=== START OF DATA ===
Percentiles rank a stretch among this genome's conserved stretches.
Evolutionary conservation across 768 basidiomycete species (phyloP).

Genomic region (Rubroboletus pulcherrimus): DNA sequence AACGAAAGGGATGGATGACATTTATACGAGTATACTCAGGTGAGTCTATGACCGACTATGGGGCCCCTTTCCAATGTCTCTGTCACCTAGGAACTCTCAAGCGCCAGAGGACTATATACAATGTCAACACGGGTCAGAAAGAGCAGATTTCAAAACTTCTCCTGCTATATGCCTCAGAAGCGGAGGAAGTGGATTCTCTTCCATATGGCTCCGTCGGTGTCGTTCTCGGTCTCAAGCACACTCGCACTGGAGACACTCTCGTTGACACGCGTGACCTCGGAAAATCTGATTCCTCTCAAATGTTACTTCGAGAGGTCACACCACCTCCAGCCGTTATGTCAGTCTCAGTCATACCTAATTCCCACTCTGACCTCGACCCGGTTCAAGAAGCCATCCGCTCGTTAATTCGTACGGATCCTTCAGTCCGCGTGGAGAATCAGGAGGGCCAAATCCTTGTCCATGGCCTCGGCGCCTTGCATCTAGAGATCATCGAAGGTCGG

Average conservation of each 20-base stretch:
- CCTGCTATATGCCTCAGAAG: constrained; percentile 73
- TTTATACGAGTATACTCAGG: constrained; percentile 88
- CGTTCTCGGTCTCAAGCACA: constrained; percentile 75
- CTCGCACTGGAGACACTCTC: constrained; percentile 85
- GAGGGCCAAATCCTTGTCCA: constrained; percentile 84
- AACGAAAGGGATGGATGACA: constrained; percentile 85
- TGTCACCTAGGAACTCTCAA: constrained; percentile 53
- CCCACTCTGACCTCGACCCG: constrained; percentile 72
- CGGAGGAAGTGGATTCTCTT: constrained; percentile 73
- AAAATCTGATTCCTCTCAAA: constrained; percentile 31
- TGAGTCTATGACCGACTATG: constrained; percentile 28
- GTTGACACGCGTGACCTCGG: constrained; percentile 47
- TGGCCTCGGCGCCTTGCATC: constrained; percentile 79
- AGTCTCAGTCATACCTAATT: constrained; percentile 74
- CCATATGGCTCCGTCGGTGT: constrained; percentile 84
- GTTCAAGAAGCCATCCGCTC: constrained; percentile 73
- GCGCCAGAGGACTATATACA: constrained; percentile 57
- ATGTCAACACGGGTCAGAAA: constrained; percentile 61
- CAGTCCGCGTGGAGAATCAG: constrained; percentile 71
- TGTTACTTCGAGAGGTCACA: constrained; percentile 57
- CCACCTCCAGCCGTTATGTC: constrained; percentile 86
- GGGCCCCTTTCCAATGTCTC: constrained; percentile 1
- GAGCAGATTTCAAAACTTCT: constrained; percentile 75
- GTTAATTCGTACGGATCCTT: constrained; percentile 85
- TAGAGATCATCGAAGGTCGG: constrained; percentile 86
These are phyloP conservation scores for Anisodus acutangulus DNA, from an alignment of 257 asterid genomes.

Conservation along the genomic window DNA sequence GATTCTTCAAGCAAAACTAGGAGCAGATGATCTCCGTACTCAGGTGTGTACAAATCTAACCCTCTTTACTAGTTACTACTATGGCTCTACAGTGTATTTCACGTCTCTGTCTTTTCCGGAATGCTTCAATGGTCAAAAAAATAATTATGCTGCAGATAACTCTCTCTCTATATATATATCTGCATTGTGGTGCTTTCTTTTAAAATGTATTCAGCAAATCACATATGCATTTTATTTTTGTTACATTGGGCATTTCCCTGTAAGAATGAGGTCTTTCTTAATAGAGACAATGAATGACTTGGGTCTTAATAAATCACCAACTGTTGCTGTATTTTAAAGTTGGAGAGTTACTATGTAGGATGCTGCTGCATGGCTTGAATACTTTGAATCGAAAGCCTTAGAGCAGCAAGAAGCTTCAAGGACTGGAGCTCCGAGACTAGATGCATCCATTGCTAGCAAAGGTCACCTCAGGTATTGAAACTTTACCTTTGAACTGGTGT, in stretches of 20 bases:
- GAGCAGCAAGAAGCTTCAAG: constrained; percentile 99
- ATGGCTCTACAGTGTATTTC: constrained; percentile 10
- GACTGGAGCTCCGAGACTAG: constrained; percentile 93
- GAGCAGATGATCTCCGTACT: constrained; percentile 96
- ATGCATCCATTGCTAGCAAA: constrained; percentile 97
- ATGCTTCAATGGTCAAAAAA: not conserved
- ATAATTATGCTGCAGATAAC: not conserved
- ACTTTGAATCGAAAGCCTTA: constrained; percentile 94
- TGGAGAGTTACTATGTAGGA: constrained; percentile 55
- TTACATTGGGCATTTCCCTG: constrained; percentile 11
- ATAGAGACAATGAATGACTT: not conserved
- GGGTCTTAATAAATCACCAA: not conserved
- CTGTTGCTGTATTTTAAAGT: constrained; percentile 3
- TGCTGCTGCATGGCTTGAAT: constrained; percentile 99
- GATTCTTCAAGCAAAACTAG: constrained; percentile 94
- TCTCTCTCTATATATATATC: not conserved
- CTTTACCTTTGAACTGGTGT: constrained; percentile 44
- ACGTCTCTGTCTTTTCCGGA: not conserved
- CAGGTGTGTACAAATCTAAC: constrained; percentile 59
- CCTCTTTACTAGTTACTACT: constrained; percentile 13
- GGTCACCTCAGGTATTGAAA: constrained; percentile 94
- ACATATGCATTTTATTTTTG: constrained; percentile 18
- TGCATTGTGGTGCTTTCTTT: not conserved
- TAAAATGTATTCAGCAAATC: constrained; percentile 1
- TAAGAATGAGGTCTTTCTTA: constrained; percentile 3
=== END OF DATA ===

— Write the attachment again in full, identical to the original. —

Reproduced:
Percentiles rank a stretch among this genome's conserved stretches.
Evolutionary conservation across 768 basidiomycete species (phyloP).

Genomic region (Rubroboletus pulcherrimus): DNA sequence AACGAAAGGGATGGATGACATTTATACGAGTATACTCAGGTGAGTCTATGACCGACTATGGGGCCCCTTTCCAATGTCTCTGTCACCTAGGAACTCTCAAGCGCCAGAGGACTATATACAATGTCAACACGGGTCAGAAAGAGCAGATTTCAAAACTTCTCCTGCTATATGCCTCAGAAGCGGAGGAAGTGGATTCTCTTCCATATGGCTCCGTCGGTGTCGTTCTCGGTCTCAAGCACACTCGCACTGGAGACACTCTCGTTGACACGCGTGACCTCGGAAAATCTGATTCCTCTCAAATGTTACTTCGAGAGGTCACACCACCTCCAGCCGTTATGTCAGTCTCAGTCATACCTAATTCCCACTCTGACCTCGACCCGGTTCAAGAAGCCATCCGCTCGTTAATTCGTACGGATCCTTCAGTCCGCGTGGAGAATCAGGAGGGCCAAATCCTTGTCCATGGCCTCGGCGCCTTGCATCTAGAGATCATCGAAGGTCGG

Average conservation of each 20-base stretch:
- CCTGCTATATGCCTCAGAAG: constrained; percentile 73
- TTTATACGAGTATACTCAGG: constrained; percentile 88
- CGTTCTCGGTCTCAAGCACA: constrained; percentile 75
- CTCGCACTGGAGACACTCTC: constrained; percentile 85
- GAGGGCCAAATCCTTGTCCA: constrained; percentile 84
- AACGAAAGGGATGGATGACA: constrained; percentile 85
- TGTCACCTAGGAACTCTCAA: constrained; percentile 53
- CCCACTCTGACCTCGACCCG: constrained; percentile 72
- CGGAGGAAGTGGATTCTCTT: constrained; percentile 73
- AAAATCTGATTCCTCTCAAA: constrained; percentile 31
- TGAGTCTATGACCGACTATG: constrained; percentile 28
- GTTGACACGCGTGACCTCGG: constrained; percentile 47
- TGGCCTCGGCGCCTTGCATC: constrained; percentile 79
- AGTCTCAGTCATACCTAATT: constrained; percentile 74
- CCATATGGCTCCGTCGGTGT: constrained; percentile 84
- GTTCAAGAAGCCATCCGCTC: constrained; percentile 73
- GCGCCAGAGGACTATATACA: constrained; percentile 57
- ATGTCAACACGGGTCAGAAA: constrained; percentile 61
- CAGTCCGCGTGGAGAATCAG: constrained; percentile 71
- TGTTACTTCGAGAGGTCACA: constrained; percentile 57
- CCACCTCCAGCCGTTATGTC: constrained; percentile 86
- GGGCCCCTTTCCAATGTCTC: constrained; percentile 1
- GAGCAGATTTCAAAACTTCT: constrained; percentile 75
- GTTAATTCGTACGGATCCTT: constrained; percentile 85
- TAGAGATCATCGAAGGTCGG: constrained; percentile 86
These are phyloP conservation scores for Anisodus acutangulus DNA, from an alignment of 257 asterid genomes.

Conservation along the genomic window DNA sequence GATTCTTCAAGCAAAACTAGGAGCAGATGATCTCCGTACTCAGGTGTGTACAAATCTAACCCTCTTTACTAGTTACTACTATGGCTCTACAGTGTATTTCACGTCTCTGTCTTTTCCGGAATGCTTCAATGGTCAAAAAAATAATTATGCTGCAGATAACTCTCTCTCTATATATATATCTGCATTGTGGTGCTTTCTTTTAAAATGTATTCAGCAAATCACATATGCATTTTATTTTTGTTACATTGGGCATTTCCCTGTAAGAATGAGGTCTTTCTTAATAGAGACAATGAATGACTTGGGTCTTAATAAATCACCAACTGTTGCTGTATTTTAAAGTTGGAGAGTTACTATGTAGGATGCTGCTGCATGGCTTGAATACTTTGAATCGAAAGCCTTAGAGCAGCAAGAAGCTTCAAGGACTGGAGCTCCGAGACTAGATGCATCCATTGCTAGCAAAGGTCACCTCAGGTATTGAAACTTTACCTTTGAACTGGTGT, in stretches of 20 bases:
- GAGCAGCAAGAAGCTTCAAG: constrained; percentile 99
- ATGGCTCTACAGTGTATTTC: constrained; percentile 10
- GACTGGAGCTCCGAGACTAG: constrained; percentile 93
- GAGCAGATGATCTCCGTACT: constrained; percentile 96
- ATGCATCCATTGCTAGCAAA: constrained; percentile 97
- ATGCTTCAATGGTCAAAAAA: not conserved
- ATAATTATGCTGCAGATAAC: not conserved
- ACTTTGAATCGAAAGCCTTA: constrained; percentile 94
- TGGAGAGTTACTATGTAGGA: constrained; percentile 55
- TTACATTGGGCATTTCCCTG: constrained; percentile 11
- ATAGAGACAATGAATGACTT: not conserved
- GGGTCTTAATAAATCACCAA: not conserved
- CTGTTGCTGTATTTTAAAGT: constrained; percentile 3
- TGCTGCTGCATGGCTTGAAT: constrained; percentile 99
- GATTCTTCAAGCAAAACTAG: constrained; percentile 94
- TCTCTCTCTATATATATATC: not conserved
- CTTTACCTTTGAACTGGTGT: constrained; percentile 44
- ACGTCTCTGTCTTTTCCGGA: not conserved
- CAGGTGTGTACAAATCTAAC: constrained; percentile 59
- CCTCTTTACTAGTTACTACT: constrained; percentile 13
- GGTCACCTCAGGTATTGAAA: constrained; percentile 94
- ACATATGCATTTTATTTTTG: constrained; percentile 18
- TGCATTGTGGTGCTTTCTTT: not conserved
- TAAAATGTATTCAGCAAATC: constrained; percentile 1
- TAAGAATGAGGTCTTTCTTA: constrained; percentile 3